Many of us “old-timers” in the industry still remember when whey was the nuisance by-product of cheesemaking. It has only been in the past two or three decades that whey has come into a world of its own.
The table shows the movement of monthly average NASS whey prices from January 2017 through February 2018 along with forecasted levels through December 2018. National and international production of whey and whey products have climbed as cheese production grew in 2017. At the same time, demand for whey declined as countries like China backed off its purchases.
DRIVES OTHER SOLIDS
The price of whey has a direct impact on farm prices through the “other solids” component pricing in federal orders. The table also shows those other solids prices announced by the Market Administrators’ Offices of USDA. Federal orders use a direct calculation to get that component price. USDA subtracts the predetermined costs of making the dry whey from the NASS (National Agricultural Statistics Service) price and adjusts the difference by a small yield factor to get the other solids price.
The costs to make the whey is often referred to as the “make allowance” and is based on actual plant costs given at federal order hearings more than a decade ago. Its value is 19.91 cents per pound and the yield factor is 1.03. If you subtract about 19 cents from the whey price, you can estimate the other solids price.
This “make allowance” can also result in negative prices for other solids if the dry whey price is determined to be below 19.9 cents per pound. This happened in several months in 2003, 2008, and 2009 when farmers received a deduction from their milk checks for the negative other-solids value. Fortunately, this has not happened since 2009 . . . although we fell dangerously close to that situation this winter.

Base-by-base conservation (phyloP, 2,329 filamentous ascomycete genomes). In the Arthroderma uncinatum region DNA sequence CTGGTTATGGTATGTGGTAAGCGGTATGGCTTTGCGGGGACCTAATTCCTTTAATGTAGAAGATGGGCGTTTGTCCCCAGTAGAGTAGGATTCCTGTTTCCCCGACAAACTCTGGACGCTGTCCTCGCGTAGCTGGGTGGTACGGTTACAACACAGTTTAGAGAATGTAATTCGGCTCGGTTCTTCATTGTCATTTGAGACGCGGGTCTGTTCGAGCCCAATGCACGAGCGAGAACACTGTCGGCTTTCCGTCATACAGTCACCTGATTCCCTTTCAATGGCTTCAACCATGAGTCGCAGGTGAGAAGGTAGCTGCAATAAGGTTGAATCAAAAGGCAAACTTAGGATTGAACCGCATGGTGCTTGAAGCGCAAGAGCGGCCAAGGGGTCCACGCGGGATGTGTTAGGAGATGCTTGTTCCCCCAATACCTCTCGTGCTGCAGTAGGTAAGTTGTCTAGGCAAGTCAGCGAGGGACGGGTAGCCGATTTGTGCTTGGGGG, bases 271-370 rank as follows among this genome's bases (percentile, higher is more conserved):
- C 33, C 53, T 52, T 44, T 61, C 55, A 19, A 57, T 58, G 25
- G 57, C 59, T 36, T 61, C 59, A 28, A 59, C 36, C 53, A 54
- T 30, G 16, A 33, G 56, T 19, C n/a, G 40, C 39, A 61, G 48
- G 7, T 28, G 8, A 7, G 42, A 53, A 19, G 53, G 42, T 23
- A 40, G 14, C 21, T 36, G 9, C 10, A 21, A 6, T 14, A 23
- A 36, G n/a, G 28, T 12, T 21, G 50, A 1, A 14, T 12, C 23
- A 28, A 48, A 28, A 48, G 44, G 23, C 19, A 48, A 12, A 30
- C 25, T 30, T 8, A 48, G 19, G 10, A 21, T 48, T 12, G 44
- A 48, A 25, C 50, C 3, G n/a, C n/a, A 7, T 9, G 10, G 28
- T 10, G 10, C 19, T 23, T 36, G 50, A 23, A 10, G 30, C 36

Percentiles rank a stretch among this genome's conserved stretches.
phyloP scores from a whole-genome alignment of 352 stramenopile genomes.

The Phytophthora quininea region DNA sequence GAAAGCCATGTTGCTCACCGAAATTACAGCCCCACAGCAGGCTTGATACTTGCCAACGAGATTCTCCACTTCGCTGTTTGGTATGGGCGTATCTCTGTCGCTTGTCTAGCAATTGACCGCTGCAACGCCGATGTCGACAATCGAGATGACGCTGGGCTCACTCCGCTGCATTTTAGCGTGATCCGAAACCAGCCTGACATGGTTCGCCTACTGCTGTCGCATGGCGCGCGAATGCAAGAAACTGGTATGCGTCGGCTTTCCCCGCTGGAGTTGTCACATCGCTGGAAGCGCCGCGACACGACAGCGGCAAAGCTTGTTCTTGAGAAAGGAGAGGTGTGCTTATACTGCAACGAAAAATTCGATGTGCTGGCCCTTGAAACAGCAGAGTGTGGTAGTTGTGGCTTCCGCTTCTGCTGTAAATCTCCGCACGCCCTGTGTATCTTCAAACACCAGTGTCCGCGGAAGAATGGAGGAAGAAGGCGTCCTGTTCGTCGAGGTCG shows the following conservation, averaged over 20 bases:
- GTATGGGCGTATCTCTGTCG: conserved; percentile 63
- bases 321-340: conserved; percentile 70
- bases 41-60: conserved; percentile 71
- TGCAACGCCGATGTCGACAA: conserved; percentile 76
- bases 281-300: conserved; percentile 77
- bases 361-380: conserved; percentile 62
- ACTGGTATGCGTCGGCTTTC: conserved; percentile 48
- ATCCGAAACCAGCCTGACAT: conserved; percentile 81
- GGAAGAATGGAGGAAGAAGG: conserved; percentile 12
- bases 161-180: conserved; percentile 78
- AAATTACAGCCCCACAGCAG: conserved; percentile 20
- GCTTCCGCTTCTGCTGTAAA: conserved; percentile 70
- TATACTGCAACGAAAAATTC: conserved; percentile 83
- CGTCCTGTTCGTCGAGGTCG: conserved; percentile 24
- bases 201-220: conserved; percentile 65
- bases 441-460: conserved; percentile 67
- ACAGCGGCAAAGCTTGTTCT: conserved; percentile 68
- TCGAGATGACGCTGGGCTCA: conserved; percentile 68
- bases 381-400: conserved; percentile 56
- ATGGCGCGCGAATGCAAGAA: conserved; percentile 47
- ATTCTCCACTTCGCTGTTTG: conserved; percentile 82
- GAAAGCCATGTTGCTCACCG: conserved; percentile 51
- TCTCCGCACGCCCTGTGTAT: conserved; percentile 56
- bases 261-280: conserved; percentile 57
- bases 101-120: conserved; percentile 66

The other solids price was about 50 cents per pound in July 2014 and was a significant factor is driving farm milk prices to record levels. In 2017, the price peaked at 33.5 cents per pound in April but reached a low of 5.5 cents per pound in February 2018. Forecasts expect a small rebound up to 10 or 11 cents per pound by the end of this year, but any change in supply or demand could alter that.
FACTORS INTO CLASS III
The impact of whey and the other solids prices on Class III prices is also shown in the table. When calculating the Class III price, the federal orders use an other solids level of 5.7 pounds in the announced Class III price of a hundredweight of milk. This is much the same way that they use a butterfat level of 3.5 pounds in that same announced price.
Those 5.7 pounds of other solids enhanced the Class III price by $1.91 in April 2017, but did so by only $0.31 in February 2018 due to lower whey prices. That impact on the Class III price was the major factor in why the Class III price was $15.22 in April 2017, but only $13.40 in February 2018. Whey values can have a huge impact on Class III prices and farm milk prices, and they have in recent years.
A LEADING PROTEIN
We live in a severely protein deficit world where literally hundreds of millions of people do not consume the levels of protein needed for healthy bodies and lifestyles. Dairy protein has proven to be one of the best forms of protein available. Whey products are highly digestible and desirable as can be seen by their growing use in elderly nutrition, baby formula, and even bodybuilding products. Hundreds of products in your grocery store, from soups to hot dogs to face creams, include whey products.
While the potential market for whey products is much greater than current production, it remains limited by the income of those people most needing it. As incomes grow and countries decide to provide better food for their populations, that whey demand will be realized. It’s only a matter of time.